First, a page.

by Ken Bakely
If there’s anything more disappointing than a misguided message film, it’s a middling one. Marti Noxon’s To the Bone intends to shine a light on the lives of those struggling with eating disorders – and, while it contains strong performances and a clear reverence for the stories it’s telling, the movie is clumsily directed and haphazardly written. It becomes a collection of coming-of-age clichés, romantic dramedy clichés, and poor character profiling. For a tale with such a strong emotional bent and immediate needs, Noxon stages scenes with a curious sense of detachment, as if fear of exploiting the subject matter begets reluctance to push for an intimate study of the material.
Ellen (Lily Collins), is a twenty-year-old artist who’s achieved some level of fame online. But a combination of depression and an already rough past have led her to a protracted battle with anorexia. After all other methods of treatment fail, she’s referred to an acclaimed specialist (Keanu Reeves), who directs her to an unorthodox inpatient program he supervises. It’s based out of a large, suburban house, populated by a handful of other young people who are at different stages of their treatment, overseen by a small team of therapists and nurses.
She finds it hard to connect with anyone at first, but warms to the upbeat Luke (Alex Sharp), a fellow anorexic patient who began struggling with the condition after a leg injury ended a promising career as a dancer. Each of the patients at the home have their own ways of skirting the rules and dealing with the various problems they encounter, and together, they’re an eccentric bunch. But difficulties on the road to recovery are never far away, and new physical, mental, and emotional obstacles are often right around the corner.
A cursory glance at the plot sets off alarm bells. Quirky, sick young people, all in the same space, and two of them might fall in love? It reads like a non-stop ride on the Trope Express. To the Bone walks a dangerous tightrope, and Noxon realizes this. But she overcompensates, and instead of playing down the predictable developments that the plot brings about, she reduces the entire movie, diluting the impact of its otherwise uncluttered depictions of the disorders therein. Many times, it’s laid out for Ellen: if she continues to lose weight, her body will fall even more out of sorts, and she will die. If the script were punchier and more vivid, these moments would land with a sting. Instead, it’s treated with the same informational sameness as Richard Wong’s muted, static cinematography. From top to bottom, this has the feeling of a film made much blander than it should ever be.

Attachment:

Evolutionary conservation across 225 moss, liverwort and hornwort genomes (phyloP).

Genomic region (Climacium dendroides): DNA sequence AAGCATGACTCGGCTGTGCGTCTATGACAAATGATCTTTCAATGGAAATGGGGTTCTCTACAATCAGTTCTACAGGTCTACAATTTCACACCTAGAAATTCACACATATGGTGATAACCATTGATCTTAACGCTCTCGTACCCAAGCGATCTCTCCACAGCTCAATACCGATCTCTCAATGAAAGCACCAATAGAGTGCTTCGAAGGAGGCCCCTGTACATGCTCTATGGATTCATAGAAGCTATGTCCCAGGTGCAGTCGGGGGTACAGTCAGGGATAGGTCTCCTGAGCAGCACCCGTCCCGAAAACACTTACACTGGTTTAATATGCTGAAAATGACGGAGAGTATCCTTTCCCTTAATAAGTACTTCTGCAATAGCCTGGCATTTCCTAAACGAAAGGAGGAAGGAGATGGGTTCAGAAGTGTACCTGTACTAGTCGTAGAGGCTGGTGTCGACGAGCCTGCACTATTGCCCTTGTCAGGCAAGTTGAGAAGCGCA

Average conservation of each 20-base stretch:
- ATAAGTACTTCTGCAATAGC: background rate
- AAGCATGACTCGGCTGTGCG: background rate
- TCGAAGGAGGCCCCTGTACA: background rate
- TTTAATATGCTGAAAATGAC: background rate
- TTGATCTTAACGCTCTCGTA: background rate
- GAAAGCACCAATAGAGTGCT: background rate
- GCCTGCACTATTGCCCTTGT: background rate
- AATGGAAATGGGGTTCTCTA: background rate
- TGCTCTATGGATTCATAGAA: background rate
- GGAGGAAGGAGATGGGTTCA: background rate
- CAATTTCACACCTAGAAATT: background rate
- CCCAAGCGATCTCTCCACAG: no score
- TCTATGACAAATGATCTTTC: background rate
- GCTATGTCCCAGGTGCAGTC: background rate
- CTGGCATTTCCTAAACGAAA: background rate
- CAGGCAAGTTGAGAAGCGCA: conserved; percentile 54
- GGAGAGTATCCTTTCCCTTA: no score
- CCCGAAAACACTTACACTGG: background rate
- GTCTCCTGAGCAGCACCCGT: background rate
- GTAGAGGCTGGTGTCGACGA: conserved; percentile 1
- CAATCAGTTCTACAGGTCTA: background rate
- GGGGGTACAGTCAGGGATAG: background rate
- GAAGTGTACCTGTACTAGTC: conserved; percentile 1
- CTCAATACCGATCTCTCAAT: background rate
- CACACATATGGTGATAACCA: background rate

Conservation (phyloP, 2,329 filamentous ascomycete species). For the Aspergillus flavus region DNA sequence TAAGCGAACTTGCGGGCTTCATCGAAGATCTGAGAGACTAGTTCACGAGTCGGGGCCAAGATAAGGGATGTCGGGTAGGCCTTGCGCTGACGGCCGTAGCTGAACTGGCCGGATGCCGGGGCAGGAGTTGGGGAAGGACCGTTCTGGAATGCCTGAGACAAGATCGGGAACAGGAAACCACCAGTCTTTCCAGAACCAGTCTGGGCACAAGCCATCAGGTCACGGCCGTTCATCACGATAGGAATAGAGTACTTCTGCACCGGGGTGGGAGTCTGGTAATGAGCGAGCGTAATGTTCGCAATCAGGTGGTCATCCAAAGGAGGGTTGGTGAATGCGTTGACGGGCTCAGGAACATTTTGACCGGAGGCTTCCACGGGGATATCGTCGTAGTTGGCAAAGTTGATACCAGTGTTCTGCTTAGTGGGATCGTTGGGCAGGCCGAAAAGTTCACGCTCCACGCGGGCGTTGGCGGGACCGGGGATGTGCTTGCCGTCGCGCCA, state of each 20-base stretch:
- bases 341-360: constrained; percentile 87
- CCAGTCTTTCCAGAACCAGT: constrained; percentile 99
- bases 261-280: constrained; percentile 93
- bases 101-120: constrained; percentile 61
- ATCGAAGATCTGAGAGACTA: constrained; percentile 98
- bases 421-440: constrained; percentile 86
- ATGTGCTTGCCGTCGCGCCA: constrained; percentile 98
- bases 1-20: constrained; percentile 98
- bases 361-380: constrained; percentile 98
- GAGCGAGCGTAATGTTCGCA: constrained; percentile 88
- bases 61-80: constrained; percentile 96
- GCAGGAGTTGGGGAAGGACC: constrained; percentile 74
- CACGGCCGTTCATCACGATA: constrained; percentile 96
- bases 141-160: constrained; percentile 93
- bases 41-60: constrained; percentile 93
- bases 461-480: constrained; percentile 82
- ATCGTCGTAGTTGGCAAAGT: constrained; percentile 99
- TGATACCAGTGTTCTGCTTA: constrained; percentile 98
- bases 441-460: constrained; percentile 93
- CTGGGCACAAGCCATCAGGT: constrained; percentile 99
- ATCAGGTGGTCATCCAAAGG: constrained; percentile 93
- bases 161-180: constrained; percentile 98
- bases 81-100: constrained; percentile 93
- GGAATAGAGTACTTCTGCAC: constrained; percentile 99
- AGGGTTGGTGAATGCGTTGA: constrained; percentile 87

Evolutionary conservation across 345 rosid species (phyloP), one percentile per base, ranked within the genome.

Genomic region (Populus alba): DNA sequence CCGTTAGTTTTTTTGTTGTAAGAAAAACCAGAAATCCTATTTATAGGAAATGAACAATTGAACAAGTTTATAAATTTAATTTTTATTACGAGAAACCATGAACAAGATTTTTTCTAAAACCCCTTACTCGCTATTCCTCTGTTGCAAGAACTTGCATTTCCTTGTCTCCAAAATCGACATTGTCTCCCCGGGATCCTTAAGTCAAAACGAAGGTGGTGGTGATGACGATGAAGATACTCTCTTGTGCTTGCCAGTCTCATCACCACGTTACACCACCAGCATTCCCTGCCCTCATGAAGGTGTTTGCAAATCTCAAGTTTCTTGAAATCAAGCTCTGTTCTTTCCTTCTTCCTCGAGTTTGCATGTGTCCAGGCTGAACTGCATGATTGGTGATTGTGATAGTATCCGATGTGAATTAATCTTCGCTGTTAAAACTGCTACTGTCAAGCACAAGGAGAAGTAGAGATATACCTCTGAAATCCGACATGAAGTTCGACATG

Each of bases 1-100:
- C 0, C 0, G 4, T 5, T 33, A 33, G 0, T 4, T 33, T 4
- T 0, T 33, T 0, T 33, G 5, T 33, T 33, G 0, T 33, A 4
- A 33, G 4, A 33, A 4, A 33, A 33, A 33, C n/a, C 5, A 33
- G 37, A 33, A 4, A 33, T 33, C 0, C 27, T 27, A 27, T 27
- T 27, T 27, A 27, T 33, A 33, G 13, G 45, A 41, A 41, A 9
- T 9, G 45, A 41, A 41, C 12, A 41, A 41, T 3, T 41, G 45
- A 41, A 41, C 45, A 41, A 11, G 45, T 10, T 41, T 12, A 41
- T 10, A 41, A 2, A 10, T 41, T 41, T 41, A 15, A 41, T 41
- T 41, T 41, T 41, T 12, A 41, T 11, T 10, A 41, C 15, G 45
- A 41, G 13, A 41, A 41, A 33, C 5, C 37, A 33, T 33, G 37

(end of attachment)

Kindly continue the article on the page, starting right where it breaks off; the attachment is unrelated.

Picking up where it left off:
Yet there’s no discounting To the Bone’s many achievements, and most of them revolve around Lily Collins’ performance. Her role is physical, but not just in the sense of anything that she specifically does. Instead, her best work comes through conveying the very discomfort her character feels with her own body, stick-thin and exhausted, with bruises on her back from the sit-ups she does to burn off the few calories she consumes. She tells people that she isn’t well, but can’t bring herself to go down the path of making things better. An understanding of this critical juxtaposition is prominent in Collins’ acting, and does great work in conveying why Ellen is the way she is. And she’s even a good match for Sharp’s Luke, as they do their best to sell the otherwise dull dialogue which furthers what seems to be a legally required relationship in any movie where the characters are of different genders.
This all comes together and makes for a movie made with good intentions, but carved from a boring template. It’s important to have more stories about otherwise mocked or forgotten aspects of our society, and Noxon must be praised for her attempts to make a film dealing so honestly with eating disorders, but it’s dishonest to give To the Bone a pass for its logline. For every bold idea forwarded, for every strong and dedicated performance, there’s a derivative character twist, or supporting parts which are more types than people. There’s potential within this screenplay for a darkly witty and insightful take on this material. But it has to feel more like a confident feature project and less like an ad-tailored, John Green-ified network pilot for Tuesday nights at 9.